On the Climate Bill Fence: Why Sen. Bayh Jumped On

The fourth in a series on what senators on the fence are thinking.

There’s been a flurry of movement around the Senate’s climate bill fence, including a probable “yea” that jumped to the undecided camp. That new fence-sitter, a Dem from Indiana, is our focus for today.

Last week, according to E&E Daily, three senators who had been on the climate bill fence jumped off. Sen. Lamar Alexander (R-TN), just as we’d predicted, became a probable “nay,” as did his fellow Tennessean Sen. Bob Corker (R) and Democrat Mary Landrieu of Louisiana. And one probable “yea” jumped onto the fence. That new fence-sitter is Sen. Evan Bayh.

First a snapshot of his background. Bayh has been around politics his whole life. Born in Terra Haute, Indiana, in 1955 to former U.S. Senator Birch Evans Bayh, Evan Bayh grew up in the Beltway. Around age 30, he returned to the Hoosier State and was elected Indiana’s secretary of state. Two years later, at age 33, he became Indiana’s youngest governor. In 1992, the Wall Street Journal noted, “Mr. Bayh’s record so far is one of a genuinely fiscally conservative Democrat.” (Stephen Moore, “The Good Governor Guide,” February 5, 1992, Wall Street Journal) After two terms at the state’s helm, Bayh was elected to the U.S. Senate in 1998.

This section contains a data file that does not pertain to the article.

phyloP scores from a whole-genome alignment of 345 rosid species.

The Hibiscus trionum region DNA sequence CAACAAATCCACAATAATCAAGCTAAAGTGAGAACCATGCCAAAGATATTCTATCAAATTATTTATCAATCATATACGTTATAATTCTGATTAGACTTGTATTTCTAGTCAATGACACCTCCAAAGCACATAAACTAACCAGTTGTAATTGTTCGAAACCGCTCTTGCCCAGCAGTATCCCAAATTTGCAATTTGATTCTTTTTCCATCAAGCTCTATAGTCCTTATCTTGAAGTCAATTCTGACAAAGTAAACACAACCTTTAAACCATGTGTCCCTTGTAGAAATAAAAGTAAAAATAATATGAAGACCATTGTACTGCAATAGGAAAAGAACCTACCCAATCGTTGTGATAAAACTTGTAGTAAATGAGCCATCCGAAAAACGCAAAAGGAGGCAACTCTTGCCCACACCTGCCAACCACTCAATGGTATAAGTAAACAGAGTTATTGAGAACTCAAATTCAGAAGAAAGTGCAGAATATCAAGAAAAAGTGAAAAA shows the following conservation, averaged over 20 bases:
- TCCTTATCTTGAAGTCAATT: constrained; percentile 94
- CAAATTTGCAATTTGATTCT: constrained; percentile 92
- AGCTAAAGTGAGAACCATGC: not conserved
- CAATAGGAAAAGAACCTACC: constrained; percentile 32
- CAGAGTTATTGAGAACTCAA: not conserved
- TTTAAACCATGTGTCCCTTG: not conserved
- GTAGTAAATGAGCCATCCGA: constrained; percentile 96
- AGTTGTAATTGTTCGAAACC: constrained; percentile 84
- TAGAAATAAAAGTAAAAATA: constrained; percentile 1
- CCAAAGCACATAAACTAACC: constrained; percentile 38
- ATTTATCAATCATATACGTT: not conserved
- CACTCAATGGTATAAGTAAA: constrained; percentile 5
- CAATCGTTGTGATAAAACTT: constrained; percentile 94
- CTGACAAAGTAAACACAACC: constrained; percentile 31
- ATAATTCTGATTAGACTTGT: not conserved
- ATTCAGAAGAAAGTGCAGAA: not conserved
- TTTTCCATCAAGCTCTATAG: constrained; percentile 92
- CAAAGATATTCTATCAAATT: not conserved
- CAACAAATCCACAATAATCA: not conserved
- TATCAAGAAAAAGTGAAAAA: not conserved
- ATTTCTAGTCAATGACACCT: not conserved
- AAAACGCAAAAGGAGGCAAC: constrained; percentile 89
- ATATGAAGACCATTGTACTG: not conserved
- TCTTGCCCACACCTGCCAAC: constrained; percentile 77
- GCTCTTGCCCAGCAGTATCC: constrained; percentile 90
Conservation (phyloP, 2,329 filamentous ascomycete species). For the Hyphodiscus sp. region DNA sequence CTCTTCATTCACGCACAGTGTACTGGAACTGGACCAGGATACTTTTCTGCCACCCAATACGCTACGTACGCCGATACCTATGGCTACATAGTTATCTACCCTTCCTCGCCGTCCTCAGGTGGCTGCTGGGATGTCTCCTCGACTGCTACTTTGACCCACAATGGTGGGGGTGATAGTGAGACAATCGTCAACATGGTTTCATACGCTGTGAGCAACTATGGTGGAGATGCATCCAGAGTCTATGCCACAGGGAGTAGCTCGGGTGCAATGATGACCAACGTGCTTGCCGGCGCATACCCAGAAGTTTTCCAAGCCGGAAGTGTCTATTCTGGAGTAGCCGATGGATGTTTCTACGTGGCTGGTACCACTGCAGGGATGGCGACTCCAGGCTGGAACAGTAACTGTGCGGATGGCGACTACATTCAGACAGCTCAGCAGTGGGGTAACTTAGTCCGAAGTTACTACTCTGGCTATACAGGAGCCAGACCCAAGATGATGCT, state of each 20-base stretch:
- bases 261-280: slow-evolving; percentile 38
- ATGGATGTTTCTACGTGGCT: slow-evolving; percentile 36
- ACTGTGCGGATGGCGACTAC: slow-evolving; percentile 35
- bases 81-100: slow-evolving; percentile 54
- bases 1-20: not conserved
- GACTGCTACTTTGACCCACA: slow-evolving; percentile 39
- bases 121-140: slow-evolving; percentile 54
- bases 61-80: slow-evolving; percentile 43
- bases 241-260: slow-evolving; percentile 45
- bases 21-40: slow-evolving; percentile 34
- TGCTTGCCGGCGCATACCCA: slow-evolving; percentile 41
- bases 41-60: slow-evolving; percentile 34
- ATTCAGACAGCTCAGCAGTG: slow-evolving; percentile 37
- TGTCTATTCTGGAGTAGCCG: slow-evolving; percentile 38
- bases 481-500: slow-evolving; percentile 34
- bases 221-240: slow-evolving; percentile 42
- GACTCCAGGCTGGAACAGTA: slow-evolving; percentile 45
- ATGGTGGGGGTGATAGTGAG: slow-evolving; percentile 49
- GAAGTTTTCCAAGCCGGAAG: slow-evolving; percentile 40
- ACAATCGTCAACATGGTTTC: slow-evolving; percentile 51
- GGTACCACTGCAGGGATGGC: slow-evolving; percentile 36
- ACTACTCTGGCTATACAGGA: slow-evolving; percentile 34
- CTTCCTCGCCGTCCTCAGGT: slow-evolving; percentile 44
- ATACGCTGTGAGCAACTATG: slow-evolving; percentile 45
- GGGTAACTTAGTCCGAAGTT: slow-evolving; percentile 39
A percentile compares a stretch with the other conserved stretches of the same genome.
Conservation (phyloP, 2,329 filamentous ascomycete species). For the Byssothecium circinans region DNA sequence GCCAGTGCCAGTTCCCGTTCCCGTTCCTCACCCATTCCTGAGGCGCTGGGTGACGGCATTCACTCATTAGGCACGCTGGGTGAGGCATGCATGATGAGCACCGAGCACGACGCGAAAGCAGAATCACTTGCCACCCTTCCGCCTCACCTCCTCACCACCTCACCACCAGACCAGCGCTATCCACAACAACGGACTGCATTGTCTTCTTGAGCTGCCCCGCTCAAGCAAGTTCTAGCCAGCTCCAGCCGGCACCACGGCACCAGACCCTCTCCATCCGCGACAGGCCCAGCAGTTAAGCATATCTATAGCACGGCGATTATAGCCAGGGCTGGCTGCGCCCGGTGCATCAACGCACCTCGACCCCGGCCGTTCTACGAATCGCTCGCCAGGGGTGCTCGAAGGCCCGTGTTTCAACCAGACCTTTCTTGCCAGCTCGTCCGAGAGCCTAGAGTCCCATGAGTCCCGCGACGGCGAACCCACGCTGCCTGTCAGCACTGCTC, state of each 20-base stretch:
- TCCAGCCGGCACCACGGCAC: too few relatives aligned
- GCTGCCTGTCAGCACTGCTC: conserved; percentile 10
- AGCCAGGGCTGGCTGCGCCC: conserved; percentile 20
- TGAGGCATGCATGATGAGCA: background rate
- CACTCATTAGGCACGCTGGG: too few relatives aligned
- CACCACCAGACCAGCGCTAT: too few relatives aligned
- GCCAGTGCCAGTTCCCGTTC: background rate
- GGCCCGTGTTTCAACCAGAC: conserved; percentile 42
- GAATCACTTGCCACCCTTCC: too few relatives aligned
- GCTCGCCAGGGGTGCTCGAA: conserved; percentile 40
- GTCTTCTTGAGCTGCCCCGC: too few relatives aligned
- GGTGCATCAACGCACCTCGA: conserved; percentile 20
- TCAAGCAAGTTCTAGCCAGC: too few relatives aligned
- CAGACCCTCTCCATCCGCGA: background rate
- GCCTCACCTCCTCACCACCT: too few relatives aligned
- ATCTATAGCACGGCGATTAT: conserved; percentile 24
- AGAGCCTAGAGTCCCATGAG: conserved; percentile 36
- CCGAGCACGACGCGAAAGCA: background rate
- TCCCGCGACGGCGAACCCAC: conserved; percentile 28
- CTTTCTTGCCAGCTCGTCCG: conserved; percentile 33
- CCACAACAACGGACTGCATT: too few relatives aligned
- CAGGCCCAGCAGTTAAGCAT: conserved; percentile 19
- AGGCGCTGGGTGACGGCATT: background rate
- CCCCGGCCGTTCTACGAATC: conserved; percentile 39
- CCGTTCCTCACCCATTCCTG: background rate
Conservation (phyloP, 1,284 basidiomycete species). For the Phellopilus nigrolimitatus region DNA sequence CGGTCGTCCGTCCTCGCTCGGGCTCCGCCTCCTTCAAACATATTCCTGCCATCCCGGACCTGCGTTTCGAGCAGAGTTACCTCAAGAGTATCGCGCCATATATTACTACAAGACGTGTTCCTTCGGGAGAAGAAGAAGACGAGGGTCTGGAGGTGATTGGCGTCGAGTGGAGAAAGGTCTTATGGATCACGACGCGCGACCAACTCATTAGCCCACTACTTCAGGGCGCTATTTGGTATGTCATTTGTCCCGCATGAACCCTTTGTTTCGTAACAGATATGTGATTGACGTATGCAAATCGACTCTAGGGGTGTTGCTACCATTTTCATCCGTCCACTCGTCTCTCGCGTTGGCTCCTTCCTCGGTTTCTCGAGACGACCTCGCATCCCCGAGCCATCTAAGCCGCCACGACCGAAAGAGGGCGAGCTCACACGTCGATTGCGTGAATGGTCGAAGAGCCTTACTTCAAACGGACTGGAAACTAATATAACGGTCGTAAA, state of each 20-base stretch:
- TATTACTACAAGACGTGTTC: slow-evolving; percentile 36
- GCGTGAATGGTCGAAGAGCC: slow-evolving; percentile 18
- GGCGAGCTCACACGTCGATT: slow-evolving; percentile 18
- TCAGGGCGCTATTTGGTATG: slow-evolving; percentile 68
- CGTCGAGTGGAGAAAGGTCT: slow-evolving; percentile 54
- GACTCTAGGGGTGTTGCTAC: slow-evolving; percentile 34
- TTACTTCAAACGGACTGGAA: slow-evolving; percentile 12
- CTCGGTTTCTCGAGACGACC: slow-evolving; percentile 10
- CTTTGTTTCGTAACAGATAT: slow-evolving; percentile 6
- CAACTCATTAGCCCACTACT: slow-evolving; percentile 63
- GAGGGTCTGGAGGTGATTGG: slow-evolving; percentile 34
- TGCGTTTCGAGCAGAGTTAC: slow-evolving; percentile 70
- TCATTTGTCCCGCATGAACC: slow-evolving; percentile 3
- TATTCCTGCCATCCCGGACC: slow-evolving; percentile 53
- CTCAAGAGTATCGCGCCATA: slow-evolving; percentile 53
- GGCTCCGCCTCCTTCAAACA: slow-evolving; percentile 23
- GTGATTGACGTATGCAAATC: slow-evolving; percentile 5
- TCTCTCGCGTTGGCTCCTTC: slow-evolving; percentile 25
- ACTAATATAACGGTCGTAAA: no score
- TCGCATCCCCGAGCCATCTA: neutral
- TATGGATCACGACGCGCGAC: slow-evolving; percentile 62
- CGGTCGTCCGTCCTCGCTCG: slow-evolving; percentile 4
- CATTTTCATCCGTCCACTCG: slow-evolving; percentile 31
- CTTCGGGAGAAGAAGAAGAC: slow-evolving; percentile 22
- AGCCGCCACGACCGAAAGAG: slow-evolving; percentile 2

Senators Sitting on the Climate Bill Fence Series
Lamar Alexander (R-TN) »
Evan Bayh (D-IN) »
Sherrod Brown (D-OH) »
Robert Casey (D-PA) »
Kent Conrad (D-ND) »
Byron Dorgan (D-ND) »
Russ Feingold (D-WI) »
Al Franken (D-MN) »
Lindsey Graham (R-SC) »
Tim Johnson (D-SD) »
Carl Levin (D-MI) »
Dick Lugar (R-IN) »
John McCain (R-AZ) »
Arlen Specter (D-PA) »
Debbie Stabenow (D-MI) »

‘The Man to Watch’

When it comes to climate legislation in the Senate, politico.com called Bayh “the man to watch.” The reasons: Sen. Bayh sits on the important Energy and Natural Resources Committee and his position on the issue has been, shall we say, fluid?

Flash back to October 2003, and Bayh’s position was clear and decisive. He was among 43 senators who voted for the McCain-Lieberman Climate Stewardship Act.

Protecting Coal Interests?

But since then he has been back-pedaling. And much of that back-pedaling appears to have been motivated by a commitment to protect the coal industry in Indiana.